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Tron: Legacy (3D/2D) (2010) Print E-mail
Tuesday, 05 April 2011
ImageNote: This review is based on the disc contained in the 5-disc “Tron: Legacy”/“Tron” Blu-ray package.

I don’t know about you but I was fairly nervous when the studio announced that a sequel to “Tron” would be released in 2010.  I pretty much knew what to expect when it came to the visuals.  The studio would pull out all the stops and create a digital grid worthy of a 2010 sequel.  However, what would the story be like?  Would the characters be complete?  How would the first and second movie tie together?  Would there be a tie?  Would this be yet another crash and burn sequel?  The questions are endless.  However, when I sat down and viewed “Tron: Legacy” in 3D most of those worries disappeared.

Disney has managed to pull off a sequel 30 years after the original that nicely ties in with the first film and pushes visual effects to the limit, all while maintaining a story that is human.  Watch the film intently enough, or a second time and the flaws will start to rear their ugly heads.  Also, you will start to tell yourself, “Man, I wish they did this,” quite a bit.

“Tron: Legacy” opens in the year 1989, about seven years after the first film.  Flynn has a son, to whom he tells stories of his time on the grid (throwing us back to the first film).  Flynn has been successful since then as the CEO of Encom.  One night, Flynn just disappears.  As viewers of the first film we already know where he has gone so we just have to wait 20 minutes for the film to catch up.  Meanwhile we are introduced to Sam Flynn, now 27 years old.  Sam is a rebel, refusing to take control of Encom and his father’s legacy.  Alan, who is thankfully still played by Bruce Boxleitner, leads Sam to Flynn’s Arcade where a mysterious page originated.  It is there that Sam finds the entrance to his father’s secret lab.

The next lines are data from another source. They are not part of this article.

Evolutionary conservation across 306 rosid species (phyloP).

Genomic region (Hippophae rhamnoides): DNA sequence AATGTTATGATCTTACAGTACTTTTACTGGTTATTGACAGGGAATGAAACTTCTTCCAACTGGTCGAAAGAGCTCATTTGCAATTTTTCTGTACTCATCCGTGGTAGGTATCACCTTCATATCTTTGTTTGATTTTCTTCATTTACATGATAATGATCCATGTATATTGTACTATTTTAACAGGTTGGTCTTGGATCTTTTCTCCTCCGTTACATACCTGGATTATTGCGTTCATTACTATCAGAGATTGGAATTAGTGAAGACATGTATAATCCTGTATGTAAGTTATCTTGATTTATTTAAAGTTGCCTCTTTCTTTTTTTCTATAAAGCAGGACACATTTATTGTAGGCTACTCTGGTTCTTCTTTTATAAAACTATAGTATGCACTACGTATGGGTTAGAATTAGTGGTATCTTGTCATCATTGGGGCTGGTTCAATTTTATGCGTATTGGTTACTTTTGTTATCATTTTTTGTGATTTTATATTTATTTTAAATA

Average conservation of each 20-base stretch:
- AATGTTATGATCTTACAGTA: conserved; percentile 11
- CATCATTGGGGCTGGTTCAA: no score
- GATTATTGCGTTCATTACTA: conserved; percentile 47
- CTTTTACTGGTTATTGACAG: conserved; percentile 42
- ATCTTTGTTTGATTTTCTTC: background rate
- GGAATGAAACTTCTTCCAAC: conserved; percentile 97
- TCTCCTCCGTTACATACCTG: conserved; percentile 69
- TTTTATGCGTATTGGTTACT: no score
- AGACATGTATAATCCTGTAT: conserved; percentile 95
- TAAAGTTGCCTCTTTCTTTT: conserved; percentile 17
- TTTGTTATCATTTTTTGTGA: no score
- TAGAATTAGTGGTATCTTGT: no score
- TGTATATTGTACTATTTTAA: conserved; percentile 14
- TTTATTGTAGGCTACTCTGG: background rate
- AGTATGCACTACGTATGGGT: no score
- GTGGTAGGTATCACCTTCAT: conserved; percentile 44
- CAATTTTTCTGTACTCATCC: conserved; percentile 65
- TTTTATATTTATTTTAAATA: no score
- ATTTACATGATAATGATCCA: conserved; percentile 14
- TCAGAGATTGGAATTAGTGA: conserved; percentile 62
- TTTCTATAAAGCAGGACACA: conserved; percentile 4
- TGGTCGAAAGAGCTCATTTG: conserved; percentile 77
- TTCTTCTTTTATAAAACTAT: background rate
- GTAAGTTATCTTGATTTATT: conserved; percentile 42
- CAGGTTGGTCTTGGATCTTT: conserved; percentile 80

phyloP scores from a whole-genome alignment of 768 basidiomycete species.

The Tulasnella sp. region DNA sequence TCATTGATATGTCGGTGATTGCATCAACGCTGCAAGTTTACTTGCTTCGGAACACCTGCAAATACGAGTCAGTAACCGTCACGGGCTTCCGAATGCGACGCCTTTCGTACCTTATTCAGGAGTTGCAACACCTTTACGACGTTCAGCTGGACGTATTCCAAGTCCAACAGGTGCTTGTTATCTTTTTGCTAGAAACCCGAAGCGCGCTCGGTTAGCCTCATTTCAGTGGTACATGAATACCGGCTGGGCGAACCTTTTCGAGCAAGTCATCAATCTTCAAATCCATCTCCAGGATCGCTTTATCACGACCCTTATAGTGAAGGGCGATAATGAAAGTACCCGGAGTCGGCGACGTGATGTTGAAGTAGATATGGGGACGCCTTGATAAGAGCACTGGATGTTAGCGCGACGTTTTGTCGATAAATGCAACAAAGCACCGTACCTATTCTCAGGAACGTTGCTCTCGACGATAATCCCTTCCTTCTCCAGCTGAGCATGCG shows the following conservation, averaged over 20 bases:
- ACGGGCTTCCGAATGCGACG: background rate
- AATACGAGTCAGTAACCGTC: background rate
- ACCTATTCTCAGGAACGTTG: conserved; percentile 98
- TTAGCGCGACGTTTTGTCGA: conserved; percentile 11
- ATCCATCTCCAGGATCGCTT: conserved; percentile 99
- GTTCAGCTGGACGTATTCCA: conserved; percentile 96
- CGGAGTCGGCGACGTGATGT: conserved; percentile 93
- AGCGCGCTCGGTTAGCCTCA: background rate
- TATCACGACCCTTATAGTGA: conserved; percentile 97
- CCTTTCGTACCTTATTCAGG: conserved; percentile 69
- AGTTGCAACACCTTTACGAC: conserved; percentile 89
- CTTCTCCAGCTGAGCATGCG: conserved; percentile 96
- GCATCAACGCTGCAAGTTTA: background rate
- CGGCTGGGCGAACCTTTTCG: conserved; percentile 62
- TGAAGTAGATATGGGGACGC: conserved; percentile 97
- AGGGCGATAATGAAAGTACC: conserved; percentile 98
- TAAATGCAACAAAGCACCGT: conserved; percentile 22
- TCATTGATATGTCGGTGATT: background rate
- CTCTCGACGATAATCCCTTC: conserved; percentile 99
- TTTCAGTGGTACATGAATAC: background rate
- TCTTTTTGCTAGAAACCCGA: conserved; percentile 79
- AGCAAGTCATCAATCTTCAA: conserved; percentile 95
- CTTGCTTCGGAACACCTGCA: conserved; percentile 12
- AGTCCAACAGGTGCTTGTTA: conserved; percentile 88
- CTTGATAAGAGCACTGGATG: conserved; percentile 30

Before long, Sam finds himself on the grid in the world created by his father.  I am not going to spoil the un-foldings of the rest of the film as that is one of the fun parts of watching this movie.  While you are in for some dazzling 3D effects and wild rides, there is a human element that bridges the gap between the real world and the digital world.
“Tron: Legacy” moves at a nice pace that keeps us from being overloaded with visual effects.  While the story is fairly strong there are still numerous issues that hinder it, but no more than the original.  I think we would all have like to have seen more of Tron.  We knew he wasn’t dead but his role in the film is extremely limited and underwhelming.  Also, the way in which the movie ends is becoming the cliché that it is trying to avoid.  I am not going to give away the ending and so this makes it hard to explain, but basically Hollywood stays away from that perfect happy ending to avoid cliché.  But after decades of doing that, the opposite has become the cliché.  This is one film in which you want the ultimate, perfect happy ending, plus that could have paved the way for yet another sequel.  There are many other issues along the way that will raise questions.  None of them are really substantial, but you will find yourself want a side-story movie to cover many of the relationships that are introduced throughout the film.  So of this is covered in a special feature, which was a nice surprise.

Before discussing the video quality of this Blu-ray release it is important to note the aspect ratio issue.  Since the film was shot in partial for IMAX, some of the film has an aspect ratio of 1.78:1.  Other portions of the film were shot at 2.35:1.  Throughout the film the image switches between one and the other.  I know what you are thinking, because I thought the same thing.  This is going to be really annoying, right?  Well, thankfully not.  In fact, if you are into the film you likely won’t even notice the transitions they are so seamless.  So, just be warned there will be a shift, but you likely won’t notice the transition.  Most of them actually occur between dissolves to black.

The other issue here is more important and more frustrating.  While this is a 3D film, there is about 30 minutes of the film that is not in 3D.  Basically real world sequences are in 2D.  However, you are meant to leave on your 3D glasses during these sequences.  Take them off and the image will appear washed out.  So, note that if the image doesn’t really appear 3D-like then it is a 2D filmed sequence.  Wish it wasn’t the case, but it is.